I’ll never forget the social studies class where I first learned about filibusters, reading the story of Thurmond’s famous 24-hour stall tactic in a classroom magazine publication.
Not content with the information contained in the short article, I raised my hand for more.
“What do they talk about for so long?”
“Anything,” my teacher responded. “Senators have even been known to read their grandmother’s recipes or recite the phone book.”
“That’s dumb,” I replied with the know-it-all wisdom of an eight-year-old. “That’s just wasting everyone’s time.”
“Exactly. That’s the point.”
“So they’re just stubborn and want to get their way. Okay, I get that,” I responded, finally satisfied. But I still thought it seemed kind of dumb. I couldn’t believe that grown adults would resort to such childish methods. Giggling under my breath, I pictured them on the senate floor, fingers in their ears, singing, “Na na na na boo boo. I can’t hear you.” Who knows, it’s probably happened.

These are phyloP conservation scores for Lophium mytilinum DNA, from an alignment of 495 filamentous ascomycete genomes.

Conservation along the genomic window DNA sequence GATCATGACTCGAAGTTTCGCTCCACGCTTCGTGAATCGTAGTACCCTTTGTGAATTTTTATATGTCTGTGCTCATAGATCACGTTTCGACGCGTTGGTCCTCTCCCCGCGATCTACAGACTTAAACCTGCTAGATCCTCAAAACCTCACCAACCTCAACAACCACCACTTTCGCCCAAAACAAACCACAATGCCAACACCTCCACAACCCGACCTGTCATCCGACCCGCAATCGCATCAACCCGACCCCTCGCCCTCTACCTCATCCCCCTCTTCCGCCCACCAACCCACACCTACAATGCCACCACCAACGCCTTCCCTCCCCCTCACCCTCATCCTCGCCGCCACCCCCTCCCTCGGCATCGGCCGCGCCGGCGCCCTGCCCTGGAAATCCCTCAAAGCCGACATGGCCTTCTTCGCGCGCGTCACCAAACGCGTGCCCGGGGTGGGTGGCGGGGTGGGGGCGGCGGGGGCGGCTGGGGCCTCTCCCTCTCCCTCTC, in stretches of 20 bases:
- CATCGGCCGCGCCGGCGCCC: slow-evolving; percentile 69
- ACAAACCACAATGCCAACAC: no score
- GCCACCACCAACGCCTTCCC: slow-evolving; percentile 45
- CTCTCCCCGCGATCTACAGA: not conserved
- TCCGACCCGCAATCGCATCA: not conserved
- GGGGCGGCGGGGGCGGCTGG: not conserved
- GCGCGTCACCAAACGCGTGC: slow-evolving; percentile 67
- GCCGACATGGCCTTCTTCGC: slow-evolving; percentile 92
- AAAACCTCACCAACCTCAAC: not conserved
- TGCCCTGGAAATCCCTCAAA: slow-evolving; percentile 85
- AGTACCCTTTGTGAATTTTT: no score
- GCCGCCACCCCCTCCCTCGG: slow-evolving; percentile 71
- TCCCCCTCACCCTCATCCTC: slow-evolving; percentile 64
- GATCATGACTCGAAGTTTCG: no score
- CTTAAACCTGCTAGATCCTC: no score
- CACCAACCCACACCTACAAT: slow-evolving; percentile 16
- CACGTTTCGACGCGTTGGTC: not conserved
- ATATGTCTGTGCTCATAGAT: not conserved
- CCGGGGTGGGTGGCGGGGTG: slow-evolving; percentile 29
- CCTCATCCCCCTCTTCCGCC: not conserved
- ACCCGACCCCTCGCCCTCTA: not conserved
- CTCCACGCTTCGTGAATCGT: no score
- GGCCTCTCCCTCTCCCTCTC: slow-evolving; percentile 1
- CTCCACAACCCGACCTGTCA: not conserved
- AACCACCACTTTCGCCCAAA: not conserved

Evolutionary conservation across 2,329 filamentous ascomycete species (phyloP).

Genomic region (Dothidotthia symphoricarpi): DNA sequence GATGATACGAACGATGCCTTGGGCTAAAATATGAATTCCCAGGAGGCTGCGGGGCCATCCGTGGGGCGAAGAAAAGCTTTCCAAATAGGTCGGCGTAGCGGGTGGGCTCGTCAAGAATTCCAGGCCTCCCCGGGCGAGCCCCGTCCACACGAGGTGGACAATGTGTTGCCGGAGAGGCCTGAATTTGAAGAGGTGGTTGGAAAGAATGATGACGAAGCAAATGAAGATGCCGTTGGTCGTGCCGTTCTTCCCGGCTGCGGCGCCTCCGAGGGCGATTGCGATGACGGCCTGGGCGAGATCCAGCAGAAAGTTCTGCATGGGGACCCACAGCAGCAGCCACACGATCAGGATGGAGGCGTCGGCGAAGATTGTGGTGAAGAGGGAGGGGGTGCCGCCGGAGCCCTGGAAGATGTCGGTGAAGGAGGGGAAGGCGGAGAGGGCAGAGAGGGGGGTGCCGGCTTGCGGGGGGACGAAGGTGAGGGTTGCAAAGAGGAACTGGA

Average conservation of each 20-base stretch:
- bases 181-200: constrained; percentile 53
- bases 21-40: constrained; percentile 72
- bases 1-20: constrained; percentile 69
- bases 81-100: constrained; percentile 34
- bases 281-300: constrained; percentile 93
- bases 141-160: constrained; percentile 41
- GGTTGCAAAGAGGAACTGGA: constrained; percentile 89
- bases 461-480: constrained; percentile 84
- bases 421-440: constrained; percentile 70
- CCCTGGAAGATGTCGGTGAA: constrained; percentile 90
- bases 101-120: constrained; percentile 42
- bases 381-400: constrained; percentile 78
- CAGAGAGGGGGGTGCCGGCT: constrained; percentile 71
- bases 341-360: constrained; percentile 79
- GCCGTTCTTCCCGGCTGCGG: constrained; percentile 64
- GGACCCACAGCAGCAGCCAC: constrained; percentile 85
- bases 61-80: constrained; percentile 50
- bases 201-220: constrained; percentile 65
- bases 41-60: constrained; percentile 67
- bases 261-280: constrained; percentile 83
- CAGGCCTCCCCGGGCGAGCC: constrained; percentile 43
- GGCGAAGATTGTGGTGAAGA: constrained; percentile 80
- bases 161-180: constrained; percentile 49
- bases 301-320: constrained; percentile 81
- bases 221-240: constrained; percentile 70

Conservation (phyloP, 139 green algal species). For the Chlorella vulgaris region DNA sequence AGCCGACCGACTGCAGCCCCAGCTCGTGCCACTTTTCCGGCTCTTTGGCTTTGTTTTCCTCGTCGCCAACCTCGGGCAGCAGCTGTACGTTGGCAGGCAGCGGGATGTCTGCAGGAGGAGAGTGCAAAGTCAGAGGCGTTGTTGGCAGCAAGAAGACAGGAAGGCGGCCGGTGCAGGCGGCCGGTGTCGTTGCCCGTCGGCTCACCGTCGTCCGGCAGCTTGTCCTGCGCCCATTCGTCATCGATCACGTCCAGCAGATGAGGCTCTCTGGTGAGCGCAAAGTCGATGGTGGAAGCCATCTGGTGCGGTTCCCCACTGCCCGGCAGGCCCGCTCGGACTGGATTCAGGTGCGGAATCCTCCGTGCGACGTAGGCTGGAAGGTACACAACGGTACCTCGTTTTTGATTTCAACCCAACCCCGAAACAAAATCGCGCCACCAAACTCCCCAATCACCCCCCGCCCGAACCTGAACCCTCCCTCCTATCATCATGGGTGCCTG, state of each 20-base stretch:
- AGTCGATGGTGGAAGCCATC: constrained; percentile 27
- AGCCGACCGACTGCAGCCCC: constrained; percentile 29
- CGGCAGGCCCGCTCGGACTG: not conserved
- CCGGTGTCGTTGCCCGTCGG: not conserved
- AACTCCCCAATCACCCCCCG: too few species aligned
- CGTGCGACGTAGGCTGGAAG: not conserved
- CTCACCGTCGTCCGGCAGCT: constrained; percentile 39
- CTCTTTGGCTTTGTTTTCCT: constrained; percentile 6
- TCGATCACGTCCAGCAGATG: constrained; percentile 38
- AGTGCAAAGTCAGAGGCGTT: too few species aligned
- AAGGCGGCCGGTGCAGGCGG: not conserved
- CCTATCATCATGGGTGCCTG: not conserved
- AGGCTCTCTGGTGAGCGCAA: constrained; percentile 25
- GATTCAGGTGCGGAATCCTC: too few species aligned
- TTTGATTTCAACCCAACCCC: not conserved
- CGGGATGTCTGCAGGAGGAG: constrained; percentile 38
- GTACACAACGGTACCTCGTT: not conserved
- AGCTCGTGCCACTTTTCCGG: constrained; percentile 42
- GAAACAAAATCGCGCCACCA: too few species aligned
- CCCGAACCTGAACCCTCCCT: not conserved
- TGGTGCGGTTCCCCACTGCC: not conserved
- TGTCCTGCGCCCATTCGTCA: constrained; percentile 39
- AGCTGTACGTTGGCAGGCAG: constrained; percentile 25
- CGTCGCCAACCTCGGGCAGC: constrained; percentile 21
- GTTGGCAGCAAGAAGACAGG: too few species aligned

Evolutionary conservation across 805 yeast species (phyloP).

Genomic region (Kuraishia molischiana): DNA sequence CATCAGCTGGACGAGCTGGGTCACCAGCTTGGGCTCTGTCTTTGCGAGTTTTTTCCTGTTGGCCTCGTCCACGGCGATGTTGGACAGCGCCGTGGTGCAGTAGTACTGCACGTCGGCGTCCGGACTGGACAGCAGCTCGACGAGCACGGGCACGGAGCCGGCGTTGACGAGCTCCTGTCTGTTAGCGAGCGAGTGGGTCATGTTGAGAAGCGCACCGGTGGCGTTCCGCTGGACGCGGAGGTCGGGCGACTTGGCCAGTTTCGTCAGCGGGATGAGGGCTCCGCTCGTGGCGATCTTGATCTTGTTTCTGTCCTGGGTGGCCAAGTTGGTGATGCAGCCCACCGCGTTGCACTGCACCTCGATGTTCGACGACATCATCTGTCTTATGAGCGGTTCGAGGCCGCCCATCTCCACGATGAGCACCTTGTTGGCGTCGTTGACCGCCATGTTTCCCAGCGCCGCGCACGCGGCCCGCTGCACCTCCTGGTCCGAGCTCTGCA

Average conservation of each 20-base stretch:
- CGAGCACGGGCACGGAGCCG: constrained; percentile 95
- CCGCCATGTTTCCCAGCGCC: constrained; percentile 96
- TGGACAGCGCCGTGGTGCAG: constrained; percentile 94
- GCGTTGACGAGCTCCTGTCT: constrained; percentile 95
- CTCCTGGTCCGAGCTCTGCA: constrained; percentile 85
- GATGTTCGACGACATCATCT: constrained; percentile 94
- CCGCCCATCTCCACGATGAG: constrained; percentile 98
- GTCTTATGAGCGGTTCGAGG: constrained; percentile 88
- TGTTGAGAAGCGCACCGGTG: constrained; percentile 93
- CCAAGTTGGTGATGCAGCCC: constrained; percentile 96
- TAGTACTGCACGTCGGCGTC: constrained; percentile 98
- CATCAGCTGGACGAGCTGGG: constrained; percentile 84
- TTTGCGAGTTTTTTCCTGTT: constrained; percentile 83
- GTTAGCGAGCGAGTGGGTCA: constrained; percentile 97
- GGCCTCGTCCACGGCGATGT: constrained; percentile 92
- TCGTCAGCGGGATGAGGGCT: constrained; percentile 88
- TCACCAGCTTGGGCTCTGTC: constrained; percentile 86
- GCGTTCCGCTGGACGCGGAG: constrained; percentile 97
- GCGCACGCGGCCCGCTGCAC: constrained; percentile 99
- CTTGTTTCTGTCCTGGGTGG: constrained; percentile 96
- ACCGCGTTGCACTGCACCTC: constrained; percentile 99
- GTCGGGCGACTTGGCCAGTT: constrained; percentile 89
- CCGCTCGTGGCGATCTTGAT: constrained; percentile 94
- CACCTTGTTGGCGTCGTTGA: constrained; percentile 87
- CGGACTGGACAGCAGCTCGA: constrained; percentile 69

Now very few of us live with senators and hopefully you do not reside with someone who demands to have the floor to blather on with endless prattle.
But that doesn’t mean you’re immune to filibuster.
Because it’s not only the domain of congress.
It’s a strategy often employed by our emotions as well.
Where the pain blares on long after it has anything useful to say.
With the sole purpose of not allowing any response.
By all means listen to your pain.
And then at some point, show it the door.
Don’t allow your pain to filibuster.
I would like to extend a heartfelt thank you for all of the kind notes, messages and emails the last couple days. I haven’t been able to respond, but please know I’ve read and appreciated them all.